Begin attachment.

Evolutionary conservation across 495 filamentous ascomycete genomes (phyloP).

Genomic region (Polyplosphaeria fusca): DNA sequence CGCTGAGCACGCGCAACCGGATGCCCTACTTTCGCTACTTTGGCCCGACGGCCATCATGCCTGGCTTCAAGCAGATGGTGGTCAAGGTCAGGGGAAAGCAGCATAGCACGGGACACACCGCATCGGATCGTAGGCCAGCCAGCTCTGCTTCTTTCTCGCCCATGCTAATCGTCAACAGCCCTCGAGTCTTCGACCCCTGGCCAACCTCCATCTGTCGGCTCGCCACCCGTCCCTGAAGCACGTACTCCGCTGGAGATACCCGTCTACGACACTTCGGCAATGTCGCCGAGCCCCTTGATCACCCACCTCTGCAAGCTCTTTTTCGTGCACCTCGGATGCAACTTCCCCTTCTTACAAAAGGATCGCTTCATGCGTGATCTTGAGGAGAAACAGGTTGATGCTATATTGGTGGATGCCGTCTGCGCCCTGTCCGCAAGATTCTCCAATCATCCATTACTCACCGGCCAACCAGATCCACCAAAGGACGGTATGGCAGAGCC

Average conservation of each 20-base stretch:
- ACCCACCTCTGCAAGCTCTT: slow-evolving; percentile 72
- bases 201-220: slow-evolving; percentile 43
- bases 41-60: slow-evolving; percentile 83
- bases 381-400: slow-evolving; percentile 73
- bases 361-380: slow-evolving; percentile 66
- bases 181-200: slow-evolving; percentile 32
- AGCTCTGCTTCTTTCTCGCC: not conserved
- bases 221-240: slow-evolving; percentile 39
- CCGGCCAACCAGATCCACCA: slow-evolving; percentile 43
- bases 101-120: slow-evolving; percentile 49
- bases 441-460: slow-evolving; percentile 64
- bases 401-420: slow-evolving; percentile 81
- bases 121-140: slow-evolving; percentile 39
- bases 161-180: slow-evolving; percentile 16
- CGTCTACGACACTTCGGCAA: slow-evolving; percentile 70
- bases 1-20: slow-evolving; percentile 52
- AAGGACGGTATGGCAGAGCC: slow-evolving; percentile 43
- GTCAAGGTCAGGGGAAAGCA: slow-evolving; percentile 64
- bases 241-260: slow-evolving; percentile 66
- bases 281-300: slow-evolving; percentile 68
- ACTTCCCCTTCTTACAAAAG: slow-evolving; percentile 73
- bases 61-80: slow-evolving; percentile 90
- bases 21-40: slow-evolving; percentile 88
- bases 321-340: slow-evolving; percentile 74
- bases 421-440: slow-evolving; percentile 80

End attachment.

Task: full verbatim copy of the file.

Evolutionary conservation across 495 filamentous ascomycete genomes (phyloP).

Genomic region (Polyplosphaeria fusca): DNA sequence CGCTGAGCACGCGCAACCGGATGCCCTACTTTCGCTACTTTGGCCCGACGGCCATCATGCCTGGCTTCAAGCAGATGGTGGTCAAGGTCAGGGGAAAGCAGCATAGCACGGGACACACCGCATCGGATCGTAGGCCAGCCAGCTCTGCTTCTTTCTCGCCCATGCTAATCGTCAACAGCCCTCGAGTCTTCGACCCCTGGCCAACCTCCATCTGTCGGCTCGCCACCCGTCCCTGAAGCACGTACTCCGCTGGAGATACCCGTCTACGACACTTCGGCAATGTCGCCGAGCCCCTTGATCACCCACCTCTGCAAGCTCTTTTTCGTGCACCTCGGATGCAACTTCCCCTTCTTACAAAAGGATCGCTTCATGCGTGATCTTGAGGAGAAACAGGTTGATGCTATATTGGTGGATGCCGTCTGCGCCCTGTCCGCAAGATTCTCCAATCATCCATTACTCACCGGCCAACCAGATCCACCAAAGGACGGTATGGCAGAGCC

Average conservation of each 20-base stretch:
- ACCCACCTCTGCAAGCTCTT: slow-evolving; percentile 72
- bases 201-220: slow-evolving; percentile 43
- bases 41-60: slow-evolving; percentile 83
- bases 381-400: slow-evolving; percentile 73
- bases 361-380: slow-evolving; percentile 66
- bases 181-200: slow-evolving; percentile 32
- AGCTCTGCTTCTTTCTCGCC: not conserved
- bases 221-240: slow-evolving; percentile 39
- CCGGCCAACCAGATCCACCA: slow-evolving; percentile 43
- bases 101-120: slow-evolving; percentile 49
- bases 441-460: slow-evolving; percentile 64
- bases 401-420: slow-evolving; percentile 81
- bases 121-140: slow-evolving; percentile 39
- bases 161-180: slow-evolving; percentile 16
- CGTCTACGACACTTCGGCAA: slow-evolving; percentile 70
- bases 1-20: slow-evolving; percentile 52
- AAGGACGGTATGGCAGAGCC: slow-evolving; percentile 43
- GTCAAGGTCAGGGGAAAGCA: slow-evolving; percentile 64
- bases 241-260: slow-evolving; percentile 66
- bases 281-300: slow-evolving; percentile 68
- ACTTCCCCTTCTTACAAAAG: slow-evolving; percentile 73
- bases 61-80: slow-evolving; percentile 90
- bases 21-40: slow-evolving; percentile 88
- bases 321-340: slow-evolving; percentile 74
- bases 421-440: slow-evolving; percentile 80